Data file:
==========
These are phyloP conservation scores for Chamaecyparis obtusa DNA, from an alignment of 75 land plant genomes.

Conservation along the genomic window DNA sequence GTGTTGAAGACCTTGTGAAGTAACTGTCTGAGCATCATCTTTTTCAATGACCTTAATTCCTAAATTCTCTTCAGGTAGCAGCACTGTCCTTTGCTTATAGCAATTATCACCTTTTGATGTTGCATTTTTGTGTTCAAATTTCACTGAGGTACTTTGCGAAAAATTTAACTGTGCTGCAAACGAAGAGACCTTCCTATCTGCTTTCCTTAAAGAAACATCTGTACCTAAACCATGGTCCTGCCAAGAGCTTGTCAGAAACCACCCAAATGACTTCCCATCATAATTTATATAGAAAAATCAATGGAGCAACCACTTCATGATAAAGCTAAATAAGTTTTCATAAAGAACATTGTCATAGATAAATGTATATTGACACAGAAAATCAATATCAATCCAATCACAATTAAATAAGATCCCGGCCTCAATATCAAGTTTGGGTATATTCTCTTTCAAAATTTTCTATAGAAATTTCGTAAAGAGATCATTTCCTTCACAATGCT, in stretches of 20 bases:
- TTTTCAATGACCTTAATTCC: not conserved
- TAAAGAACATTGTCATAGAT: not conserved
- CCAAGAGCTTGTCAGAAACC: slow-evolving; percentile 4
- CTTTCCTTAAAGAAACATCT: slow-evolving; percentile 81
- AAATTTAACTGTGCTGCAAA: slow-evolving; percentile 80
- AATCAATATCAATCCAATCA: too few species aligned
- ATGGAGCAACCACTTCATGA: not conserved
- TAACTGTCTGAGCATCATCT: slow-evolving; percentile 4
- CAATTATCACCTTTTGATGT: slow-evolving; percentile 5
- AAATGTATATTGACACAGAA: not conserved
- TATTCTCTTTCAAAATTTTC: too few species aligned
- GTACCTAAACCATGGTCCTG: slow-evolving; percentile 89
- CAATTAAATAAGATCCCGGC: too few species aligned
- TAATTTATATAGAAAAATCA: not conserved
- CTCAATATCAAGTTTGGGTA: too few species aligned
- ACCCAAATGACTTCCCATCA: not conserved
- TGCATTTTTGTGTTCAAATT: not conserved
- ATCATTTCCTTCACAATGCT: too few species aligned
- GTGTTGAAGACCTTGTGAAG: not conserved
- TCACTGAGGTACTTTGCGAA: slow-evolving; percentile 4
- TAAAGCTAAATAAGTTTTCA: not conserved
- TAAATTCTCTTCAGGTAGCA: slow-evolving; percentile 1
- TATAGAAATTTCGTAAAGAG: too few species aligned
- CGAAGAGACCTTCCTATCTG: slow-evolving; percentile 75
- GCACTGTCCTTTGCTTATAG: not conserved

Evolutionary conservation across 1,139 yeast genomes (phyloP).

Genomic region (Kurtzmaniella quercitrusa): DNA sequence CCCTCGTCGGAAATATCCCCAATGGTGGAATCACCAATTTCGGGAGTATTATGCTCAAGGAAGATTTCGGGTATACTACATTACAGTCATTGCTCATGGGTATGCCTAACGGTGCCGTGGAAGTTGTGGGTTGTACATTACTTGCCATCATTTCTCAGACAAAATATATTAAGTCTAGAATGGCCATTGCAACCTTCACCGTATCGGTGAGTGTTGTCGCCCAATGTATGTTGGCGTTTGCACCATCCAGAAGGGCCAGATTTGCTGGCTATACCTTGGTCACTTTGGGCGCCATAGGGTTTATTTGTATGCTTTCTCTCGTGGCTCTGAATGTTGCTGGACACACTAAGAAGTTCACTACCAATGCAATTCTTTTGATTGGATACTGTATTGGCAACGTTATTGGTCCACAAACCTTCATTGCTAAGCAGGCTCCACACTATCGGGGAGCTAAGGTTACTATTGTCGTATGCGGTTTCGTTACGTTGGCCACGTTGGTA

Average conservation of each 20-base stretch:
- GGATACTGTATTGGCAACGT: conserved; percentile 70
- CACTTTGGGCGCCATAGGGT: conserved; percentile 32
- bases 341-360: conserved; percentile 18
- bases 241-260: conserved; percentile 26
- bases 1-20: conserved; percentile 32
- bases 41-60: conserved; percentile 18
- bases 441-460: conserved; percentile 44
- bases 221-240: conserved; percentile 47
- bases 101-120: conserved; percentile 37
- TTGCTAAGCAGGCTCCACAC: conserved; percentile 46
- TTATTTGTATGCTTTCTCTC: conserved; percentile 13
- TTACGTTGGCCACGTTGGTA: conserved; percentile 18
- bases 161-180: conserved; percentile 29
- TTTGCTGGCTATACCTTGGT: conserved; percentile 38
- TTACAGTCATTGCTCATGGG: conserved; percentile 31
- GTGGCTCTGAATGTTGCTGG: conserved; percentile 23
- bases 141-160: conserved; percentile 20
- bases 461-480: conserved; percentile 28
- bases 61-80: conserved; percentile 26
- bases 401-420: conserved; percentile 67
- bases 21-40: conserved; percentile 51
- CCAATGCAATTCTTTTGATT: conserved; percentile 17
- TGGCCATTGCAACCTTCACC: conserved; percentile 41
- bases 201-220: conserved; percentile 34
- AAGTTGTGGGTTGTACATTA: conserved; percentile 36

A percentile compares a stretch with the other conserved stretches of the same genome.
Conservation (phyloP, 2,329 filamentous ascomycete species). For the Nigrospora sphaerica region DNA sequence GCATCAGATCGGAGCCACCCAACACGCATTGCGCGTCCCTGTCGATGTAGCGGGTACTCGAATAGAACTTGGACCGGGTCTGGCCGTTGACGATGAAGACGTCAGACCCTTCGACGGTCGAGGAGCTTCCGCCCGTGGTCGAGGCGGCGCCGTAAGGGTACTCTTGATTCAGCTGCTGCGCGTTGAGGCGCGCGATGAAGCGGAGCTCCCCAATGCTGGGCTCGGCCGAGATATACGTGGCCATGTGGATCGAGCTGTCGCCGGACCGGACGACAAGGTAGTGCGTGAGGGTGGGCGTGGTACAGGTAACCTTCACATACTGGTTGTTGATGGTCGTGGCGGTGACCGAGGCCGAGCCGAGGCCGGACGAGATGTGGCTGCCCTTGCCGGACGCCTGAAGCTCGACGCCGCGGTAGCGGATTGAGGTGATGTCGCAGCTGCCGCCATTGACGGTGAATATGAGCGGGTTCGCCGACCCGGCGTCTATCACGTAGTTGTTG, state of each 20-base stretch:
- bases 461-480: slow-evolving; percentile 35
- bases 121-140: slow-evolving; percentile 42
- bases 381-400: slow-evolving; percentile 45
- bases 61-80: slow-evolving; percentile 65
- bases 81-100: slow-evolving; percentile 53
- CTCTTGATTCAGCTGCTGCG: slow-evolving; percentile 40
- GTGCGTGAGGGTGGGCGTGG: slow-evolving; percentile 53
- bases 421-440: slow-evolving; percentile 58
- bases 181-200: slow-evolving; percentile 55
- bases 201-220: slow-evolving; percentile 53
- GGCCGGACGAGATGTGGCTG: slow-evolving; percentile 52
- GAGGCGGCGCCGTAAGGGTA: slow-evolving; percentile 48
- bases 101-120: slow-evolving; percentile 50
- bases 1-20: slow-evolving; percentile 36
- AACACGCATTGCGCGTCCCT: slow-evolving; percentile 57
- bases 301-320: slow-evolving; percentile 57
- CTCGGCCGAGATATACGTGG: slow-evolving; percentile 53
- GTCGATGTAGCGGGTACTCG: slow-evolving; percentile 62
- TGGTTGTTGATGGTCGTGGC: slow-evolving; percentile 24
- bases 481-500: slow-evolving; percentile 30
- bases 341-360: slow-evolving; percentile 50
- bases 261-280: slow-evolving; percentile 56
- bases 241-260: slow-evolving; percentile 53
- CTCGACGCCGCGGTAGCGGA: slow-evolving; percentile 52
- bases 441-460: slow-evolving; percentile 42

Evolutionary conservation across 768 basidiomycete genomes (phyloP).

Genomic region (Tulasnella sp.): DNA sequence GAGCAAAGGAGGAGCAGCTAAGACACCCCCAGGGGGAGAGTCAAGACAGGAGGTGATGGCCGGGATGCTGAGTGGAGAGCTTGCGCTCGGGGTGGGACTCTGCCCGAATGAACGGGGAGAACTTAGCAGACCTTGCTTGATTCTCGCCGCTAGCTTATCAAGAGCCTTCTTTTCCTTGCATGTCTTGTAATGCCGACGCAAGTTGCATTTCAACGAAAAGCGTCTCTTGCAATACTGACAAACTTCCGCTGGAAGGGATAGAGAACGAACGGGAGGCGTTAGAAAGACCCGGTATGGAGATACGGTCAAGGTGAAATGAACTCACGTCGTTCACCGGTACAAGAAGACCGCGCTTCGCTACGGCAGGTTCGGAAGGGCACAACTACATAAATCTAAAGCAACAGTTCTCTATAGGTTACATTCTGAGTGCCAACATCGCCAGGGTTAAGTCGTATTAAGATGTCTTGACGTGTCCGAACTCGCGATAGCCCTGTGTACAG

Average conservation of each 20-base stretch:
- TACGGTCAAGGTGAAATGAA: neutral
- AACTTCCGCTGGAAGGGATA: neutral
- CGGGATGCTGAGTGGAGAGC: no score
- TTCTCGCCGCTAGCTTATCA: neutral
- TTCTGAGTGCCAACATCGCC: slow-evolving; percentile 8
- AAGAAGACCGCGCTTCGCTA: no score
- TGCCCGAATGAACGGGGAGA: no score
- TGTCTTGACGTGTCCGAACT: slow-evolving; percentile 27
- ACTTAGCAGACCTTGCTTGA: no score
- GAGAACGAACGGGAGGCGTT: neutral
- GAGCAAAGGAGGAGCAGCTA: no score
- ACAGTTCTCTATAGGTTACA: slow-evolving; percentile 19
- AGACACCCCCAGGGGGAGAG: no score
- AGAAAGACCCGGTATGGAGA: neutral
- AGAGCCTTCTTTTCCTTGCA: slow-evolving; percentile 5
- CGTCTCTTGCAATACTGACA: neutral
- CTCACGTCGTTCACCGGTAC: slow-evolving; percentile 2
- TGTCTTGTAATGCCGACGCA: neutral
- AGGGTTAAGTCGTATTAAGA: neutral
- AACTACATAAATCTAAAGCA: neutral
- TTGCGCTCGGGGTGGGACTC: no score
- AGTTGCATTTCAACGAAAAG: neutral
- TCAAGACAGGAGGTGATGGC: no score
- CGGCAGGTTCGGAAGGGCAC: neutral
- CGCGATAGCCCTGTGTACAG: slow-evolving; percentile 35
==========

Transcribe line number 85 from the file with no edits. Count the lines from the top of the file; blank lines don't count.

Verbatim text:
Average conservation of each 20-base stretch: